Affect Theory, Shame, and Christian Formation

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Stephanie N. Arel
  • London, England: 
    Palgrave Macmillan
    , November
     2016.
     206 pages.
     $99.99.
     Hardcover.
    ISBN
    9783319425917.
     For other formats: Link to Publisher's Website.

Review

Stephanie N. Arel’s book explores the affectivity of shame by employing primary theological texts and by considering shame through the lenses of affect theory, trauma studies, psychology, and theological anthropology. Therefore, the critical reader will notice that throughout the book Arel draws from multicultural, multidisciplinary references that in addition to exploring the neglected topic of shame, encourages and facilitates an ongoing and necessary interdisciplinary dialogue. 

In the introduction, Arel reassures the reader that shame is a normalpart of the human experience, a naturally based biological, neurological, and social phenomenon. However, she makes the argument that shame that is not dealtwith constructivelycan be detrimental (2). The book’s six additional chapters make it apparent that, according to Arel, theological conversations need further dialogue with other disciplines to effectively deal with the emotion of shame. This type of multidisciplinary dialogue is necessary for two main reasons: first, theological jargon, at times, can and does affect the way one interprets shame and therefore needs to be informed by other disciplines; and second, other disciplines and sciences can underscore the theological endeavor and thereby add credibility to its arguments. From the theological perspective,forexample, Arel taps into the thought of Augustine and Reinhold Niebuhr to better understand the notions of guilt and shame and the way we interpret events. To that end, the book looks at the fall narrative in Genesis and the practice of Ash Wednesday, among other religious practices and beliefs, all which serve to connect humanity to God, self, and others through the exposure of shame. 

Although Arel appears to have some issues with Augustine, she engages Augustine’s City of God, highlighting his preoccupation with making sense of the fall of man andhis interpretation of shame, guilt, and the restoring of the human divine connection (70). Additionally, through Augustine’s theology, Arel explores the way affect theory argues that shame exists as part of humanity’s fallen nature, but is covered by grace.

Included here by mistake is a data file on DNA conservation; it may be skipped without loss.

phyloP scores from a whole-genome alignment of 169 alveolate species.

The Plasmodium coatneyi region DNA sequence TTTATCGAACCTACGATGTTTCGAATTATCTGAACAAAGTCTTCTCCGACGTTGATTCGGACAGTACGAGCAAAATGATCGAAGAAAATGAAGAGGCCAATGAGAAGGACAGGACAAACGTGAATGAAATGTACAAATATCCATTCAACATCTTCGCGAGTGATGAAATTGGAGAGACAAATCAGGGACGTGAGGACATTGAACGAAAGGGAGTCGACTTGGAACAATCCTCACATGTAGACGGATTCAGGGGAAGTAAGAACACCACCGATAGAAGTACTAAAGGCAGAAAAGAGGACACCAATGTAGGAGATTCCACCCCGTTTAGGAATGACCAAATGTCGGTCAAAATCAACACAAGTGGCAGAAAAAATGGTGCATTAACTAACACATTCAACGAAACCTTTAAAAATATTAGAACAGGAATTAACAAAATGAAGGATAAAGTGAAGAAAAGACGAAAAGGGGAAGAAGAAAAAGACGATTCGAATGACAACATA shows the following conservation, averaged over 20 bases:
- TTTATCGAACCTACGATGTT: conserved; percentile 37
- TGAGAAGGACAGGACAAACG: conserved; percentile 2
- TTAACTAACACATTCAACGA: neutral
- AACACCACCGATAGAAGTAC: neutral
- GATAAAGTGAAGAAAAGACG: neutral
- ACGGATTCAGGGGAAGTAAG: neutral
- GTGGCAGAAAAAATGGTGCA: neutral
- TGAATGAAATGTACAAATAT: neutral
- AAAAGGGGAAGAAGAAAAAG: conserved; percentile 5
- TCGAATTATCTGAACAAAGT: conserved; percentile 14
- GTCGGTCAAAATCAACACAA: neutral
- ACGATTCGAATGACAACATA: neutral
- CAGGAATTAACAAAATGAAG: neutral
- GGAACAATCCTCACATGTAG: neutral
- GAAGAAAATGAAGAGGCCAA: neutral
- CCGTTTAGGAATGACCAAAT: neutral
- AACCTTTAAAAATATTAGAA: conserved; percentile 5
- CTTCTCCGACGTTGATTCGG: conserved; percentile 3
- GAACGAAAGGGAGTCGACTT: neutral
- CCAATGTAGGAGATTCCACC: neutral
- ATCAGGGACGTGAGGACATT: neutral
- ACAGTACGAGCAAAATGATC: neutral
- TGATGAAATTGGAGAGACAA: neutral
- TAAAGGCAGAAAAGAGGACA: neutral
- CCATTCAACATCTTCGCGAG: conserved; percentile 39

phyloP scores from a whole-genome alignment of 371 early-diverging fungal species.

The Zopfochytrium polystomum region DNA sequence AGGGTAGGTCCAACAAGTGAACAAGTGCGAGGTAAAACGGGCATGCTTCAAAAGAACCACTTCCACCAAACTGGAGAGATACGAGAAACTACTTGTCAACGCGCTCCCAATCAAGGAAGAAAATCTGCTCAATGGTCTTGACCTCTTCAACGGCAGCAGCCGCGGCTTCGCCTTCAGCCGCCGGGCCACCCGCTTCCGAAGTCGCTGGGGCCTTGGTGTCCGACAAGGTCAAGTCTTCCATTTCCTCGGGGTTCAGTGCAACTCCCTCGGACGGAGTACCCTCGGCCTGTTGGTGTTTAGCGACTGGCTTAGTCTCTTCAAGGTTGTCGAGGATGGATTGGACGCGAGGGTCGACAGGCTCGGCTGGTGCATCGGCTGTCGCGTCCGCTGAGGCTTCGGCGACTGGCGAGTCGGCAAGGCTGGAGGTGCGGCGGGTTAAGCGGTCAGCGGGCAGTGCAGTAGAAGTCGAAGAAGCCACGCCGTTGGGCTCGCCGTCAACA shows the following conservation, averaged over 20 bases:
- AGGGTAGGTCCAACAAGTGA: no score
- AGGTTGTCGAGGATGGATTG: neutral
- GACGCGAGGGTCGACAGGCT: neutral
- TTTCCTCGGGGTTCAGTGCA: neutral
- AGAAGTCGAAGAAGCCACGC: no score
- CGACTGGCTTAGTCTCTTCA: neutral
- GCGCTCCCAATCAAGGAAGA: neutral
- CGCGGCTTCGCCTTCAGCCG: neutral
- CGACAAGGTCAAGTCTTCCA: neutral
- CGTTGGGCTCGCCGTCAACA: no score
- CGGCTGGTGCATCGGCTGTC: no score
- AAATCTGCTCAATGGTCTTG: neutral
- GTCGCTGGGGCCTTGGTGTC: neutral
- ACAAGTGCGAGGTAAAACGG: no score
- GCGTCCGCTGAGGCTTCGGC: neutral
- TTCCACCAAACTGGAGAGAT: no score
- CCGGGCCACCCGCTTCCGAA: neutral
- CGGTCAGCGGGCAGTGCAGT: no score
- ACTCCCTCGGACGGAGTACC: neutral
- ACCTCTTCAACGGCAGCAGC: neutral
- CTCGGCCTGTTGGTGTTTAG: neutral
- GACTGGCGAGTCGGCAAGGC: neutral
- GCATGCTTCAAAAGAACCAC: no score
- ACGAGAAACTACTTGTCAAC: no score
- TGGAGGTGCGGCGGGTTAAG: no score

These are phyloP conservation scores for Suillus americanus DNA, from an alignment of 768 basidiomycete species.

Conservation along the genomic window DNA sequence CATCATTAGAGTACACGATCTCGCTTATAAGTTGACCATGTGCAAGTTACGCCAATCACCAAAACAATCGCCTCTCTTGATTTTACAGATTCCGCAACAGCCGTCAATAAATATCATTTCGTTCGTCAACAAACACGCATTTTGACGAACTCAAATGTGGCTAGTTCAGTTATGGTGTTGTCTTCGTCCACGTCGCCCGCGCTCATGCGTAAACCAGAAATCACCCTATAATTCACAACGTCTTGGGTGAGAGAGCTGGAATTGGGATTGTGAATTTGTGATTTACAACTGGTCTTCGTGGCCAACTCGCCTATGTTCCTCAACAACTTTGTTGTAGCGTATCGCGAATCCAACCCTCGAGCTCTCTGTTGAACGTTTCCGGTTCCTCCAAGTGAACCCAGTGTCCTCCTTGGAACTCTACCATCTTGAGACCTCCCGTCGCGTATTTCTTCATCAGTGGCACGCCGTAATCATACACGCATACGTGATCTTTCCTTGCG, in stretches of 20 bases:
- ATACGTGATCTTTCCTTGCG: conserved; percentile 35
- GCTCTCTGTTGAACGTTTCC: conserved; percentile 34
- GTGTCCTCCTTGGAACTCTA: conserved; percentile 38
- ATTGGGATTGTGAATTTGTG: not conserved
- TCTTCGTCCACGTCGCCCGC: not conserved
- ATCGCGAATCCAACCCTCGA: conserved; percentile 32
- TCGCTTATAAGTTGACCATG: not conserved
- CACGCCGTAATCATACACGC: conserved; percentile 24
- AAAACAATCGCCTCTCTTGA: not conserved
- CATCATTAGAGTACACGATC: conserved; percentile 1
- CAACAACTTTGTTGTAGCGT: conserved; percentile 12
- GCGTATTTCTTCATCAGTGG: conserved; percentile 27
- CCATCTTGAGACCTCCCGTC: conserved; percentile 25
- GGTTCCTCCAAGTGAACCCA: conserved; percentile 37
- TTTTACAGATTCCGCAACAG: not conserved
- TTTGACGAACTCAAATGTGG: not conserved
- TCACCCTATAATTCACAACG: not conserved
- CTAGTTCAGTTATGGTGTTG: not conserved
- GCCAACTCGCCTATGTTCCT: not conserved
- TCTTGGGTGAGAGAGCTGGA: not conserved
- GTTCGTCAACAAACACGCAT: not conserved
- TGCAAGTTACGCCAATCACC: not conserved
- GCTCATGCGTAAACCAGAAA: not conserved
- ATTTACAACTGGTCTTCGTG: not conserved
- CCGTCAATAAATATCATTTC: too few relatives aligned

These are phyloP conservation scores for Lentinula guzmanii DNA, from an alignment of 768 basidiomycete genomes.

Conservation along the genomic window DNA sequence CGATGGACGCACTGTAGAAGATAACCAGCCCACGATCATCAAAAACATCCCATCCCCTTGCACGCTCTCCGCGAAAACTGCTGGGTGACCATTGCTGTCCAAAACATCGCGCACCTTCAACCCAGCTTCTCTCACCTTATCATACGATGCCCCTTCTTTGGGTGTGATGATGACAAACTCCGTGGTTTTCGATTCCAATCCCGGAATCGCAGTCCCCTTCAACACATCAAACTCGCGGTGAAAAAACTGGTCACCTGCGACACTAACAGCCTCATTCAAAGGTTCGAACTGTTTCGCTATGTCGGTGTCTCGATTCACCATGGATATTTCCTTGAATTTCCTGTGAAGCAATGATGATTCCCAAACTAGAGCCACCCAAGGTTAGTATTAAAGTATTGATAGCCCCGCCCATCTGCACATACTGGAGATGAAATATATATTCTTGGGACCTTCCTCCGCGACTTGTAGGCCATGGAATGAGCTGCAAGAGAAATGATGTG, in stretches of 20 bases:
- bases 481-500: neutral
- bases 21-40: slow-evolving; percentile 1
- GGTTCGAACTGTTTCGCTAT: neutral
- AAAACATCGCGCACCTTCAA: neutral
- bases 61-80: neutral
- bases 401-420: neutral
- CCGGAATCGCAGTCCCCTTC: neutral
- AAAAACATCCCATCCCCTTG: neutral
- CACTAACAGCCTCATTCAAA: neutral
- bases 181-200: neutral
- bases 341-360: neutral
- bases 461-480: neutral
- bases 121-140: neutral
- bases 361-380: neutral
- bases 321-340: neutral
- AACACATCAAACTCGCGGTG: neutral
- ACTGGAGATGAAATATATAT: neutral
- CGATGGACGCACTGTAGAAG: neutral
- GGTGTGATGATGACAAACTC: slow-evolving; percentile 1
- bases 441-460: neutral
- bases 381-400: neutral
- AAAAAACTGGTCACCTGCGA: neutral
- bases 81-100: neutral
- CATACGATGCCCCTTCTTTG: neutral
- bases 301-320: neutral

Arel sees Niebuhr’s engagement with the topic of anxiety and guilt as efficientlycovering shame, and further explains interred shame and the consequences associated with it. She provides a warning of the costs of shame.  

The final chapters explore the theologyof touch and suggest further study of the subject in light of the current influence of social media and its form of community in contrast to the natural need for in-personcommunity. The final chapter also explores empathy in disclosing shame. Interestingly, the chapter proves helpful in understanding the entirety of the book. 

One of the strengths of the book is that Arel’s research teases out of some of the nuances that the term shameinherently possesses. It reminds the reader in its conclusion that “shame lies at the core of the self” (177); hence, shame and guilt are human conditions that are resistant to social, economic, cultural, or political privilege. As such, this book provides a refreshing and challenging perspective on shame. Due to the formal English employed throughout the book, as well as complex content and technical terms, the arguments explored in Affect Theory, Shame, and Christian Formation may not be readily understood by all readers; thus the book is recommendedfor advancedstudy. This work could prove beneficial for robust study and consideration of further research on the topic of shame and guilt.

About the Reviewer(s): 

Alvaro Tejada is a doctoral student in Christian Theology at Regent University.

Date of Review: 
April 27, 2018
About the Author(s)/Editor(s)/Translator(s): 

Stephanie N. Arel is an Andrew W. Mellon Fellow at the September 11 Memorial and Museum and a visiting researcher at New York University. She is the author of Affect Theory, Shame and Christian Formation (Palgrave Macmillan 2016) and co-editor of Post-Traumatic Public Theology (Palgrave Macmillan 2016). Her work revolves around the interplay of psychology and religion to inform an evaluation of trauma and its impact on human dignity. She trained at the National Institute for the Psychotherapies (NIP), New York, NY in trauma modalities for clinical treatment and holds an Integrative Trauma Certificate.

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